BRONX STREET

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I spotted it from across East Tremont Avenue, just east of Boston Road. Having absorbed the Bronx map and street listings from Geographia’s ‘Little Red Book’ series, since childhood I had been aware of the existence of the prosaically-named Bronx Street, which sits at what is nearly the center point of the borough east of West Farms Square.

Older maps show that Bronx Street ran north for a couple of blocks to East 180th, but the northern sector has long been obliterated for a housing project. Though Bronx Street has been expunged from the major mapmakers save Google, it never completely died, and a fenced-off, weed-strewn section still issues north from Tremont.

John McNamara’s History in Asphalt states that this is the former site of a Revolutionary War blockhouse and later, a factory/mill.

Since Bronx Street has likely never been chronicled heretofore, I wish to introduce it to the public at large. Several bus lines converge at West Farms Square, and the #2 and 5 trains are nearby. Of couse, you can also visit the Bronx Zoo after paying Bronx Street hommage.

 

The lamppost holding the identifying street sign also still holds a battered and long-defunct lightbox pointing out the presence of a special telephone dedicated to calling the police in case of an emergency. That phone, of course, is also long gone.

9/3/12





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14 Responses to BRONX STREET

  1. Matt says:

    I just started typing boro names into google maps and Brooklyn Rd. in BK came up and looks just as small. Any info on that?

  2. andy says:

    There are NYC streets that are named for the borough in which they reside. All are far more prominent than Bronx Street. Here’s the list (if I omitted any others, mea culpa):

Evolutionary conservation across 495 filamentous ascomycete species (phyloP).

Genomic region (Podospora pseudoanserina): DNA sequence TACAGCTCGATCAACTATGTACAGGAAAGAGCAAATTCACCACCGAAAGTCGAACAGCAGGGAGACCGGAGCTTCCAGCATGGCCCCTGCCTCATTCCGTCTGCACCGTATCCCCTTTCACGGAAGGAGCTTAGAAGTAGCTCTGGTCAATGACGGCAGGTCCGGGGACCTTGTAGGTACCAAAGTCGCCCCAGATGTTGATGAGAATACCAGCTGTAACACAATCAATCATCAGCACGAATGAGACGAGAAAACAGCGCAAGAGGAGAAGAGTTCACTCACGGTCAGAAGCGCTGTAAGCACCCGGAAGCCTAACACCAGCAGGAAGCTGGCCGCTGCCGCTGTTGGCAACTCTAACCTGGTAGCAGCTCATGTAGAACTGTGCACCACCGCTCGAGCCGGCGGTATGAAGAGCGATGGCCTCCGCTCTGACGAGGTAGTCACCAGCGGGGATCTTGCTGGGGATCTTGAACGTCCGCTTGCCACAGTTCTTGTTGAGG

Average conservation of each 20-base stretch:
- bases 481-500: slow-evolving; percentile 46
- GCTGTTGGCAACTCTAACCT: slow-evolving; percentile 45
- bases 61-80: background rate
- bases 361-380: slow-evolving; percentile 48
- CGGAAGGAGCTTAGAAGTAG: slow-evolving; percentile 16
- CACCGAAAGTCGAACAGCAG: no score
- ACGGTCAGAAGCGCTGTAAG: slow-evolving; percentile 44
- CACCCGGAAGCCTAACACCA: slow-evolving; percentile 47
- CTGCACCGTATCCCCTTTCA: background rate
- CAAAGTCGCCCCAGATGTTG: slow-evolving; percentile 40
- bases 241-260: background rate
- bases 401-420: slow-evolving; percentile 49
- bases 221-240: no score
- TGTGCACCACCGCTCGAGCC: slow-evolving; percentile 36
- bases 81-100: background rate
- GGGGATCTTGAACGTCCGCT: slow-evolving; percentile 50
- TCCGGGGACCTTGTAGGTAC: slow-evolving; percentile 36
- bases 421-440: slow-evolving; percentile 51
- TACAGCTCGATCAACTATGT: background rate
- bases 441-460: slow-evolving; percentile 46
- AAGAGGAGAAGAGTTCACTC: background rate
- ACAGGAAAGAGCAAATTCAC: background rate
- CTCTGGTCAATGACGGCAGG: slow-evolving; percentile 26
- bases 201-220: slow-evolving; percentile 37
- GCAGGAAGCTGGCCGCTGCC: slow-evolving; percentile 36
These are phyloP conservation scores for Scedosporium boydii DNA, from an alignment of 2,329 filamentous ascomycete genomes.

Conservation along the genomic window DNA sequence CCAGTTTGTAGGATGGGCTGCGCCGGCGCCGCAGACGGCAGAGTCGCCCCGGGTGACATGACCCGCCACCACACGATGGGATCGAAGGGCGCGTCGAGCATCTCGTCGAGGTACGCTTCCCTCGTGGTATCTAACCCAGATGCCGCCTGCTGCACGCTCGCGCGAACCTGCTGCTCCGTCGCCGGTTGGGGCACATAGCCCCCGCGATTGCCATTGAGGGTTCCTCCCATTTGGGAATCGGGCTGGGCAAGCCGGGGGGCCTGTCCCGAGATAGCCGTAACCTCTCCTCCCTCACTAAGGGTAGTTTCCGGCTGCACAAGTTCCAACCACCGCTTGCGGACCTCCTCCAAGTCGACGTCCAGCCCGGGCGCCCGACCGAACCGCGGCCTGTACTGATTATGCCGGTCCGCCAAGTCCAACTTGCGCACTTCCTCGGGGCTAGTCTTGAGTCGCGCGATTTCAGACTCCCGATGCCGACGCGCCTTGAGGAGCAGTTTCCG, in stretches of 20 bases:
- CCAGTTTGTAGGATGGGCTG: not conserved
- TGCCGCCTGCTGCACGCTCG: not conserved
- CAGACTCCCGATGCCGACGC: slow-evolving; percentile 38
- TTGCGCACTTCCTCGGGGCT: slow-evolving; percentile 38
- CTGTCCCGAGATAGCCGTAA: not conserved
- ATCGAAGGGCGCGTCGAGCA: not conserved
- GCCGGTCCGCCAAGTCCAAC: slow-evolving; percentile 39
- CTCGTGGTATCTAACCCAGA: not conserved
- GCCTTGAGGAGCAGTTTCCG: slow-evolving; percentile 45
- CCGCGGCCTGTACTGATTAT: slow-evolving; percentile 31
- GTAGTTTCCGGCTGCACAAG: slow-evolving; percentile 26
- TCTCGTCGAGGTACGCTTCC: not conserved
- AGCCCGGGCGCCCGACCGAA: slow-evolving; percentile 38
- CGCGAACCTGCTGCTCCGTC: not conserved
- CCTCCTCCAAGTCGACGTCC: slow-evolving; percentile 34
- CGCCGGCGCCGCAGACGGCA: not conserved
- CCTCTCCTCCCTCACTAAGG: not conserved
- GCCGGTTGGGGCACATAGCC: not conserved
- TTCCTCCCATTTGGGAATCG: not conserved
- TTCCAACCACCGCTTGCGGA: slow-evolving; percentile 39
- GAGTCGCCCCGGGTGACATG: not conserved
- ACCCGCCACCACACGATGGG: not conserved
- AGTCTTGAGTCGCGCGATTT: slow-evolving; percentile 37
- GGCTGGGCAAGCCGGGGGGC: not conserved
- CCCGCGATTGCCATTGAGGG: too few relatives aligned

Bronx Boulevard (parallels Bronx River Parkway on its east flank)
    Queens Boulevard
    Brooklyn Avenue

    In Staten Island, there are Richmond Terrace, Richmond Terrace, and Richmond Road, all vestiges of when S.I. was officially the Borough of Richmond.

    Manhattan has no such thoroughfare, although in the early 1900s the angled stretch of W. 125th Street west of St. Nicholas Avenue was called Manhattan Street.

    • Kevin Walsh says:

      There’s a Manhattan Avenue in Brooklyn, but Manhattan does not deign to name any other borough as a street name.

    • Tal Barzilai says:

      According to Google Maps, there is a Manhattan Avenue in Manhattan that goes from 100th to 124th Streets that is near Central Park, though the name may predate when this was part of NYC itself.

    • andy says:

      Wrote “Richmond Terrace” twice. Second once should have been “Richmond Avenue.”

  3. andy says:

    Forgot Manhattan Avenue on my previous posting, so I was wrong. So each borough, including S.I.’s original name, has at least one street named after itself.

  4. Dan S. says: